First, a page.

Do you understand that Jesus prayed for you then? Do you know He is interceding for you right now? Such that, the invitation and promise of Hebrews 4 is indeed one of the most precious in Scripture. He is in closest proximity to the Father, at His right hand. And He hears your prayers, and intercedes for you. With much greater wisdom and insight than our own. Let’s look at the text for a few moments – then we’ll end our time in prayer, going together to the throne of grace. Here’s the outline:
- Our Great High Priest (14)
- Our Sympathetic High Priest (15)
- Our Approachable High Priest (16)
It’s really pretty strait forward today, which is great for Hebrews. Starting with, our Great High Priest. He begins with the word, therefore. We know that’s a conjunction, pointing back to what he has said before. Therefore, since we have a great high priest – when did he refer to Jesus as a high priest? Back in chapter 2:17, “Therefore, He had to be made like His brothers in all things, so that He might become a merciful and faithful high priest in things pertaining to God, to make propitiation for the sins of the people.”
So, Jesus became a man at the incarnation – took on human flesh, so that He might become a merciful and faithful high priest. In order to make propitiation or atonement for the people, turning away God’s righteous wrath. He had to be made a man so that He might represent us to God, and God to us. Who else could do that, but the God-man? He was made man, so He might be a faithful high priest.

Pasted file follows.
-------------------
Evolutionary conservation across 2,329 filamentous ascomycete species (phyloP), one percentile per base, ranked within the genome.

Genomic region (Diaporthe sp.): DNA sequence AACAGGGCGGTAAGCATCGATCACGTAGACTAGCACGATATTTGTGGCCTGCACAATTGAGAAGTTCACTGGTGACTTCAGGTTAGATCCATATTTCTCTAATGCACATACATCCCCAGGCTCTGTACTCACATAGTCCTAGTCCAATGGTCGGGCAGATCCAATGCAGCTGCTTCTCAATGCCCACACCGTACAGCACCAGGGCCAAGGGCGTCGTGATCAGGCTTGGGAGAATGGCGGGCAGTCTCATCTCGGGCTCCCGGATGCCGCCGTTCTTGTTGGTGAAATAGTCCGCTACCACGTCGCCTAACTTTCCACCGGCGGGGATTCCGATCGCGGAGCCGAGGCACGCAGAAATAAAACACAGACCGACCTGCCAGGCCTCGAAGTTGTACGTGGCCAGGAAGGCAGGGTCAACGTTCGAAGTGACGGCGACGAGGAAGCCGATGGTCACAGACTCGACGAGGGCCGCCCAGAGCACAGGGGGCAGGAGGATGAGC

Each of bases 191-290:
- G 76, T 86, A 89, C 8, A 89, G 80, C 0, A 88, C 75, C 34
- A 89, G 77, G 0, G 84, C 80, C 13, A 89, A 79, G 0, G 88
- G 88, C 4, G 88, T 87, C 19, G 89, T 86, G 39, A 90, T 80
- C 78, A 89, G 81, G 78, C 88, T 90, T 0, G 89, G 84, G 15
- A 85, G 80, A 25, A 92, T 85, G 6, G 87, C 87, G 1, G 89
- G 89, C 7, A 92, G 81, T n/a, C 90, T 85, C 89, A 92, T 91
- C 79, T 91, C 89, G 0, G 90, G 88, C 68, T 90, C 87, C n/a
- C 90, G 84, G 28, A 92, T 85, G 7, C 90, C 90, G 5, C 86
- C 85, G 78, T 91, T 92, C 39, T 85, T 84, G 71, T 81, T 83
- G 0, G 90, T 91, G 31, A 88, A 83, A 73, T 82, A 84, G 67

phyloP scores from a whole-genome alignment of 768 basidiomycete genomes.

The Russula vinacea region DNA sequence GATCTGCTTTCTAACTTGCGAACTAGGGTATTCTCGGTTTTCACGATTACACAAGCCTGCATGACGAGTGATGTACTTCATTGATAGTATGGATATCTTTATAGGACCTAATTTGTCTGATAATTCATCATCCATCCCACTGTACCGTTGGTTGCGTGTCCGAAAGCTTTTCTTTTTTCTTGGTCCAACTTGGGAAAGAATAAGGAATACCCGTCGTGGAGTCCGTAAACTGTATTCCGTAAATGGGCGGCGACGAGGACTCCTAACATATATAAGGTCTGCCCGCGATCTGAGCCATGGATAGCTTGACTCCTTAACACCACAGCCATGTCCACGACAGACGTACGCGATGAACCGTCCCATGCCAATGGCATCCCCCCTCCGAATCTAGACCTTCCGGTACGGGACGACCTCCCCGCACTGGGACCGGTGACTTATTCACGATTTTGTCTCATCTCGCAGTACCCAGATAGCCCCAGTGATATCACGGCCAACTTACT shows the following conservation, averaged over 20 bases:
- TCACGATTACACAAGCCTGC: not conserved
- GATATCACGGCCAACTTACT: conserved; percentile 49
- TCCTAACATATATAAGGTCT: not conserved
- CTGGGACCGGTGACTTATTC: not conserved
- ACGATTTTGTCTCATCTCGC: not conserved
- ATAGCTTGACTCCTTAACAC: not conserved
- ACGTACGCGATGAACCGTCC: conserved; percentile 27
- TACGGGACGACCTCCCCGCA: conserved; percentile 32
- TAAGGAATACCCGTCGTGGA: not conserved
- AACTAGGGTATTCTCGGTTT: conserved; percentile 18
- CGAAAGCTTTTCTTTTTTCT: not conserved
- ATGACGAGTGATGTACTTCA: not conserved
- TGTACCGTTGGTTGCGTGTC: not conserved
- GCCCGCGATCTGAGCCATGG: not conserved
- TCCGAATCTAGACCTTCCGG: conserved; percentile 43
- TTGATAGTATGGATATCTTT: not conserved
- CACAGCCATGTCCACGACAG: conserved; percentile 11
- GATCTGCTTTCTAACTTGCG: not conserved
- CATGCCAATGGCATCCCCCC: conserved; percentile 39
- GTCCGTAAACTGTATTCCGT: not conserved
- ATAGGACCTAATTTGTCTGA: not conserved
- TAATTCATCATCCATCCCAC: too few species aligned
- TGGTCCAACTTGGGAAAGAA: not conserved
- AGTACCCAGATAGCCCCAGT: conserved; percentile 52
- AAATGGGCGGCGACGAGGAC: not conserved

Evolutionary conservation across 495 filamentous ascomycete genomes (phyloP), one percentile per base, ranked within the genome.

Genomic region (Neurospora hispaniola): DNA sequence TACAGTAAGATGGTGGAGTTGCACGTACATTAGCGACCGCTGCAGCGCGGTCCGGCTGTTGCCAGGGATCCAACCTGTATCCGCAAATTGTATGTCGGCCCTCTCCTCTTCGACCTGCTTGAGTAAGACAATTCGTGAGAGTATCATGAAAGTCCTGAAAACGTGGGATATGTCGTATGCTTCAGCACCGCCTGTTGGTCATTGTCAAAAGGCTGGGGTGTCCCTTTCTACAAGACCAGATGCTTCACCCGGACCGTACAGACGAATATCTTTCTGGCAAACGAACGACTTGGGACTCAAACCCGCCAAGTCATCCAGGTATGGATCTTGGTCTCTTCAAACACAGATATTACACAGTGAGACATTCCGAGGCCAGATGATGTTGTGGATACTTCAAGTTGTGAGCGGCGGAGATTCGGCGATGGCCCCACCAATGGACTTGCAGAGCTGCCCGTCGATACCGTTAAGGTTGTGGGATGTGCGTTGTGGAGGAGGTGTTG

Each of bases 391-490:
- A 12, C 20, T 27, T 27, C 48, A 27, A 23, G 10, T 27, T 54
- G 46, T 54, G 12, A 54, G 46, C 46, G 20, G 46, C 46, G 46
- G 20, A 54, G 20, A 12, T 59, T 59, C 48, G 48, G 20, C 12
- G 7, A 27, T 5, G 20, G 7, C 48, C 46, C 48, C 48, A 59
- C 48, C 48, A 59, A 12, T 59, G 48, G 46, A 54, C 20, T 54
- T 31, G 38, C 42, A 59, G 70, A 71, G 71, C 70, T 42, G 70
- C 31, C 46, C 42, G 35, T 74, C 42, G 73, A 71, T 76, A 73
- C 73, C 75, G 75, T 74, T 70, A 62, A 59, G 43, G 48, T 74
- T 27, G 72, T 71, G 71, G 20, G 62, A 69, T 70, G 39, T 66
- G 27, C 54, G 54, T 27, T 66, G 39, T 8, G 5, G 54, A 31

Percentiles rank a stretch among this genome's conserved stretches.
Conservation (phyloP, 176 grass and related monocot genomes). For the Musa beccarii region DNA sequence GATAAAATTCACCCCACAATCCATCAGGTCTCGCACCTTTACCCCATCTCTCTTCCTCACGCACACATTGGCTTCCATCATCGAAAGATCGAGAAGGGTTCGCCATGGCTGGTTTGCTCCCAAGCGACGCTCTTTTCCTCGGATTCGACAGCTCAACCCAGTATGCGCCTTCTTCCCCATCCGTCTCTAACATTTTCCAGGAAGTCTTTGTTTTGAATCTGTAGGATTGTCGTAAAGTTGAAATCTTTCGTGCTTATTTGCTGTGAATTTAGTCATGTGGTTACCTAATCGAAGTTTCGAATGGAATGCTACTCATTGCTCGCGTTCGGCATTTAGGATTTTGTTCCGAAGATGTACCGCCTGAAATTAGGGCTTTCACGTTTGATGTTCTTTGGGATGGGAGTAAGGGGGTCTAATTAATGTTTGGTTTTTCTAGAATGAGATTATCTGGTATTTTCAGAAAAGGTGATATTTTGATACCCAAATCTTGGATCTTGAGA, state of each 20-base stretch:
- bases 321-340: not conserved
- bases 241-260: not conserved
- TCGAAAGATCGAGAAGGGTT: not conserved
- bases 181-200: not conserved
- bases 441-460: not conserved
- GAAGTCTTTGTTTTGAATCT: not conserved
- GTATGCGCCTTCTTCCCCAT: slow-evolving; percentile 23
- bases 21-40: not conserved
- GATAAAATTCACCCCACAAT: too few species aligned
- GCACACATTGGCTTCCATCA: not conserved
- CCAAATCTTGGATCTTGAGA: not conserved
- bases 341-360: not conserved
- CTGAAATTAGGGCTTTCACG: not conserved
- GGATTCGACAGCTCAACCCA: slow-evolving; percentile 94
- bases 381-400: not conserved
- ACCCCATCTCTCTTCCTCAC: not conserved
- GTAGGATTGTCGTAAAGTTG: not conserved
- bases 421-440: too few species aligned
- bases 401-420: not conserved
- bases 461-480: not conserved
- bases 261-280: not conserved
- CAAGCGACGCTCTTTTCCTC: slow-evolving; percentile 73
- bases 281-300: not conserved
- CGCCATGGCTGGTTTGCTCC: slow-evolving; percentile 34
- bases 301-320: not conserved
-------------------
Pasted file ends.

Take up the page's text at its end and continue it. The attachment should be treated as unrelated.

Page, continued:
So, we have a great high priest – we’ll come back to that in a moment – who has passed through the heavens. Stop right there. Jesus did that at His ascension from the Mount of Olives. He was taken up, and cloud received Him or hid Him from their sight. That’s when the angels appeared to the disciples and said, why are you just standing here looking up – He said He was coming back – now go be busy about the work He gave you to do. And they did.
But now, we see Jesus continued to ascend through the cloud, through the heavens. In II Corinthians 12, Paul talks about being taken to the third heaven. The Jews typically thought of three heavens – the first is our sky or atmosphere, the second is space, the third is beyond that – the place where God resides. So, here we see Jesus ascended through the heavens – the idea is to the very presence of God, where He sat down at the Father’s right hand, where He sits as our great high priest. This is the only place in Bible that talks about a great high priest.